Source: Zambrero

Sam’s Zambrero journey began with a goal of opening 20 stores around Australia, eventually raising that to one hundred for three to four years until that goal was conquered too. His plan was coming together.

“I think that when I started Zambrero, being a Canberra person, we have dreams too, but they can be shy because we’re from Canberra,” he said with a laugh. “But, that being said, sometimes because you’re perspective is set by what you seen in the past. So you look for precedent to try and work out what is possible in the future.”

“Now that we’ve crossed that one hundred restaurants, 10 million meals, we’re approaching 12, the aim is very clear that by 2025 to get to one billion meals. That requires us to kind of ramp up once again,” he reflects on the goals for the years to come.

As for his other businesses, they are still in the earlier stages of development. One Disease was his next venture after Zambrero was officially off the ground. He added various other businesses to form the Dr Sam Prince Group.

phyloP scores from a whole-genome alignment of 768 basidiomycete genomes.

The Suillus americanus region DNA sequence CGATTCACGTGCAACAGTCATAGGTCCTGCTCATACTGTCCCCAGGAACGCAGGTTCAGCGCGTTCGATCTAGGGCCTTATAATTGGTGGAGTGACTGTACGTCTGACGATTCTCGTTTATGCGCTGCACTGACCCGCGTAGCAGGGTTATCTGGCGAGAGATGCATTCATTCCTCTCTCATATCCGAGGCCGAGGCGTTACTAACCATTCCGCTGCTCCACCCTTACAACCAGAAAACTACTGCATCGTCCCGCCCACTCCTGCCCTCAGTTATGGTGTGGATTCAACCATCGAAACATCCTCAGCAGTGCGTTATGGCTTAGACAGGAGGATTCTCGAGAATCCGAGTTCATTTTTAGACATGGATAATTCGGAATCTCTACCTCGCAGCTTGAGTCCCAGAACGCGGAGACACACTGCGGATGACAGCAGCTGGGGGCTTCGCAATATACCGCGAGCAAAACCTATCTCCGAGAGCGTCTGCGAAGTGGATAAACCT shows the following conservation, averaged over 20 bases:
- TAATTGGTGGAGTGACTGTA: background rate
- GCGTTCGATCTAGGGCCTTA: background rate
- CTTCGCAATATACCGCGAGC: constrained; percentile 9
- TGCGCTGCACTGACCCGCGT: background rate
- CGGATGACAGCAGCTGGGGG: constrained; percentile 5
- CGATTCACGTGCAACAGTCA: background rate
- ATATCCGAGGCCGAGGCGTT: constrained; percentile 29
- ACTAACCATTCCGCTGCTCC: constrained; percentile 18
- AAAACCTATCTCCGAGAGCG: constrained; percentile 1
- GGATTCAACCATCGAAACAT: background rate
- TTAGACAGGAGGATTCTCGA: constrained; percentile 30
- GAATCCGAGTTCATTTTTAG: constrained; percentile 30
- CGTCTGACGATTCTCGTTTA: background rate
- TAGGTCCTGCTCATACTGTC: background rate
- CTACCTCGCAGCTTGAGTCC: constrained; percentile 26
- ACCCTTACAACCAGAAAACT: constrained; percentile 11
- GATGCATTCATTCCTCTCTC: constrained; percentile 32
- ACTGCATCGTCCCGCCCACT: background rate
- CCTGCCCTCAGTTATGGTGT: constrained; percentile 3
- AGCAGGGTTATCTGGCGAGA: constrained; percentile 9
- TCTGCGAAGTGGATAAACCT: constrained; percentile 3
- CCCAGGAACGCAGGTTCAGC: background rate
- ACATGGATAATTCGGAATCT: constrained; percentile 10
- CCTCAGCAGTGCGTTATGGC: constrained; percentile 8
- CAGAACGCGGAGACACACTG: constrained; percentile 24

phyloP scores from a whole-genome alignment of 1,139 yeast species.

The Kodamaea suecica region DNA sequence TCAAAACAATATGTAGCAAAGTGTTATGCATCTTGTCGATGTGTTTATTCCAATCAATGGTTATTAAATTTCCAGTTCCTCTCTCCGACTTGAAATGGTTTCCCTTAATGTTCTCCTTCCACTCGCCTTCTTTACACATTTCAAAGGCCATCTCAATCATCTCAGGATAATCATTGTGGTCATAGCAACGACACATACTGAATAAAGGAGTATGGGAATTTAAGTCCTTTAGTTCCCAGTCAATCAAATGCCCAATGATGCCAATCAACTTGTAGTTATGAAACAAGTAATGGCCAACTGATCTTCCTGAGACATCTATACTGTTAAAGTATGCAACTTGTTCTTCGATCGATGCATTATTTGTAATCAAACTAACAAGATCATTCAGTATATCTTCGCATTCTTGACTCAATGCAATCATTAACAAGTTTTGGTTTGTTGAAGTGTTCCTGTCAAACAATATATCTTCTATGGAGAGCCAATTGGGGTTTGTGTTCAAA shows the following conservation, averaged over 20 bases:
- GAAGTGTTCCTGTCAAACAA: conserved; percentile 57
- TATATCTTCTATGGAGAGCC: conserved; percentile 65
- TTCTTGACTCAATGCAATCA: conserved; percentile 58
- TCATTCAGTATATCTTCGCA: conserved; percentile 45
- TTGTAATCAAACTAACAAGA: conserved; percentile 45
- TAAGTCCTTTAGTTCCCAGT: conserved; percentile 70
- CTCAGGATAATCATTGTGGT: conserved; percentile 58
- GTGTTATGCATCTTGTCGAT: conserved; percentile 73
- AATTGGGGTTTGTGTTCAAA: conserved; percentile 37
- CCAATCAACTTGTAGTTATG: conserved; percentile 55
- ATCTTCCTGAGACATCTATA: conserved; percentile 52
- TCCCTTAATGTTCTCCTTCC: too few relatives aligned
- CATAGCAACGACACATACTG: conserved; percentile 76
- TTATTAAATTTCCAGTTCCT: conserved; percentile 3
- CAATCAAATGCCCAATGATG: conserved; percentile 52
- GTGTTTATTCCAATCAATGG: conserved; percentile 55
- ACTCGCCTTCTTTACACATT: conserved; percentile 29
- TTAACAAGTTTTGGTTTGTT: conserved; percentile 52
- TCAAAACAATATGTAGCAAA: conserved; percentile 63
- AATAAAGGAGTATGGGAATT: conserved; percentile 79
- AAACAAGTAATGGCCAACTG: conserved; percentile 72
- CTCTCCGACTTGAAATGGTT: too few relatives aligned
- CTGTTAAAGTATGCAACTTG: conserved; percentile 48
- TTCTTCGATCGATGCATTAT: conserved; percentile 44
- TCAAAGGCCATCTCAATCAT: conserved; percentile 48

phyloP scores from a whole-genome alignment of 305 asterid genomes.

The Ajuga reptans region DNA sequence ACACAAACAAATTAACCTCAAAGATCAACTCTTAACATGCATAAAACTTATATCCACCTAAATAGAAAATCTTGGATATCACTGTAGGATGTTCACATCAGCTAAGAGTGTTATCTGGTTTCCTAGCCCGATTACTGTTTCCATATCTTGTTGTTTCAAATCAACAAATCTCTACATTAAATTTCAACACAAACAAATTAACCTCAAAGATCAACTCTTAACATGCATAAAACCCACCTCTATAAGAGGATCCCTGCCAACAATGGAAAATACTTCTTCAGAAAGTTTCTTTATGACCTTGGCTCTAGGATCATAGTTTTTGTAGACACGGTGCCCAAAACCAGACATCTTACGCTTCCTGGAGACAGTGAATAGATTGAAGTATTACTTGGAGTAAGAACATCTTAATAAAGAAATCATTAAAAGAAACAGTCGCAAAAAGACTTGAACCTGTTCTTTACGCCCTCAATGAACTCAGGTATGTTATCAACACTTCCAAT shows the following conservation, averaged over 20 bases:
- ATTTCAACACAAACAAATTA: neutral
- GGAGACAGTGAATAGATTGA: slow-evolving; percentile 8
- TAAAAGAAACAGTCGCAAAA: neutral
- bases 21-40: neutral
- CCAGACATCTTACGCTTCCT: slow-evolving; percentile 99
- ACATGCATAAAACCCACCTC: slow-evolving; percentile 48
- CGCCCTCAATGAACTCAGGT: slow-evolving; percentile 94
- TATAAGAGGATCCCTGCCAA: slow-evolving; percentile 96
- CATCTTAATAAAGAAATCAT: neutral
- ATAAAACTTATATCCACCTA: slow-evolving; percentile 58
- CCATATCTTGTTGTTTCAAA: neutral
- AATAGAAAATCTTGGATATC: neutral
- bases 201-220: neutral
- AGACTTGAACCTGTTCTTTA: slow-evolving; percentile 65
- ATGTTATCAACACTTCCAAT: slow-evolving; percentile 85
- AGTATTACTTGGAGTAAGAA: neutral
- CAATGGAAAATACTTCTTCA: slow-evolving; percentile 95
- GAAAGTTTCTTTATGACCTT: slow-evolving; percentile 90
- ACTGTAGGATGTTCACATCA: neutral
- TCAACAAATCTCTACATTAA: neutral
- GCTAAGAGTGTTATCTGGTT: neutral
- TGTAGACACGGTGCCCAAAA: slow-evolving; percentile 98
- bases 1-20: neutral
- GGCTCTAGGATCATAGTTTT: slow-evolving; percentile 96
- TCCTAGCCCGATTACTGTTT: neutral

Sam says he doesn’t believe that there is a specific time that multiple business owners decide to move on. “I don’t know if I made a conscience decision to move on to the second business, or rather I had a thought that I needed to try and bat and see it was something that could add value in the world.”

He continues, “I think that’s what an entrepreneur is; a person that can bring life into an idea and these ideas, by instinct, need to get out.”

His thoughts and ideas of entrepreneurship have been admired by many who have seen what he has done and respected his efforts. One of those people is our CEO, Stephen Chapman.

Source: Australian Financial Review

Stephen begun his entrepreneurship journey as Sam’s apprentice and mentee after approaching him and asking to learn from him. “Stephen pursued me, and in him, I found a lot of similar interests. We liked hip hop and basketball, and had very similar humour as well. So, in a lot of ways, it was cool to hang out with a young guy who had similar interests and similar ways of looking [at things],” Sam said.

Their passions for entrepreneurship and the world of business were also aligned. Because of this, their ability to work together was strong. Sam was able to teach Stephen a lot throughout his time as an apprentice with a mix of structured and unstructured phrases.